To use BIM to its fullest potential, it has to be implemented the right way.
by Michael Whaley
July 29, 2013

Contractors are hearing a lot about ways to use new technological applications, from building information modeling (BIM) to employing tablets and iPads in the field. One misconception is that only multibillion-dollar corporations are prepared to take advantage of these processes and tools. In fact, smaller construction firms can be more nimble to take advantage of these opportunities faster if they are prepared.

Often when talking about technology, you will hear comments such as “Why should a contractor even look at BIM—isn’t it just for architects and engineers?” or “We can’t afford this stuff.” However, contractors have shown that using BIM processes does create efficiencies and can provide a strategic competitive advantage. The price of bricks and concrete are the same for everyone; how efficiently you deliver them is the key to success.

If you have crossed the first hurdle and realize that the adoption of new technology is necessary for survival in the industry, the next step is to analyze your operations and determine how the technology will benefit your processes the most. Our company recently worked with a contractor whose strength was in self-performed concrete—both vertical and horizontal. When we observed that superintendents and foremen were preparing hand-drawn concrete lift drawings, we helped them automate that process using BIM technology. They developed a BIM-based lift drawing and quantification process used for takeoff and field utilization, which has helped improve their labor productivity significantly. With BIM, you can improve your processes by automating repetitive tasks. When lift drawings are prepared quickly and efficiently, superintendents and foremen are free to spend their time managing the work. Additionally, the BIM model for lift drawings can automatically provide information regarding quantities of concrete and labor hours, saving more time.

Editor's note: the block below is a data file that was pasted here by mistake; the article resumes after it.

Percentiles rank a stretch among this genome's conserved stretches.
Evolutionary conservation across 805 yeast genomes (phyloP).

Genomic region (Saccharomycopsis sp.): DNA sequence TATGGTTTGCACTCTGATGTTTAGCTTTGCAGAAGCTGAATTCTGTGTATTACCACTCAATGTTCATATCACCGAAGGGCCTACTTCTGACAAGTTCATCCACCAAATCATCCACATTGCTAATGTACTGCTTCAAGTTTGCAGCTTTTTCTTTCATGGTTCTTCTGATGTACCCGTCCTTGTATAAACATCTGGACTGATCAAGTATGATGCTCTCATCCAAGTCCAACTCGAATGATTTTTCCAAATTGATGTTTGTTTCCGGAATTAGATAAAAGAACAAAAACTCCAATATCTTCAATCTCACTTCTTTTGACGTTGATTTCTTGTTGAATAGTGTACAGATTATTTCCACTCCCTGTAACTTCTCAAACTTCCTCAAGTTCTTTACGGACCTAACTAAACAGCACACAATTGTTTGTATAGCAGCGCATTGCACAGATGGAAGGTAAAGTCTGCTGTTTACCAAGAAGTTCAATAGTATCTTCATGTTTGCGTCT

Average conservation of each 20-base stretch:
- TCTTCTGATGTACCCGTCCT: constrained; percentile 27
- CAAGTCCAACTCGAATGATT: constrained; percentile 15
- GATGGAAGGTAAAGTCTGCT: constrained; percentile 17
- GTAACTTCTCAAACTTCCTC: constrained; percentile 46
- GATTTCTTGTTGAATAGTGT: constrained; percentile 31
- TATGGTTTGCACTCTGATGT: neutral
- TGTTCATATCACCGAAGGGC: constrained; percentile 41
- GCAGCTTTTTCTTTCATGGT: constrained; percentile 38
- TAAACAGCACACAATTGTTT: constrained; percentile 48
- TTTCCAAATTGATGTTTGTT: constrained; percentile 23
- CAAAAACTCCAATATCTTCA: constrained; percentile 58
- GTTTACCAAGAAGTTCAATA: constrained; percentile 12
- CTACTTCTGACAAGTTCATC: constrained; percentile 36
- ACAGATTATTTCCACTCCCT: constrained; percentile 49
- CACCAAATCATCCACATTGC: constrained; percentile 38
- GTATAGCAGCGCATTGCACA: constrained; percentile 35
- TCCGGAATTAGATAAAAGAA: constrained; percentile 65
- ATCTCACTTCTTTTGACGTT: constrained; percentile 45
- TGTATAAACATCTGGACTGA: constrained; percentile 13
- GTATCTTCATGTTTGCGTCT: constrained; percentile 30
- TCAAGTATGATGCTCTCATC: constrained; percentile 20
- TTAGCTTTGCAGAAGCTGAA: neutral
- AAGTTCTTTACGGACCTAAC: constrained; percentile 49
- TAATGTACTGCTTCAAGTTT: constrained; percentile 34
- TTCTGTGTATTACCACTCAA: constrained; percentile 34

The second step in the process is the implementation plan. How will you utilize the technology on a consistent basis? Keep in mind that BIM models provide both a drafting tool and a tool to store, access and use information. So, if you want to create concrete lift drawings, for example, identify the steps and the process flows of creating such a drawing. Then determine how to get the best use out of the BIM model throughout the process. Contractors should develop BIM family components, templates and intelligent objects within BIM models that provide more than a drawing. These components can provide quantities, productivity goals, manpower information, schedule analysis and more.

Some contractors are concerned about potential obstacles involved in implementing BIM processes for the first time in the organization. One common obstacle is the fact that field staff may not believe what the computer can do, or they simply may not want to take the time to learn the technology. The way to work through this resistance is to find the correct team within your company to use the solution initially. Identify a superintendent and project manager who will be open to using the technology. After they execute a project successfully with BIM, encourage them to sell the idea to other superintendents.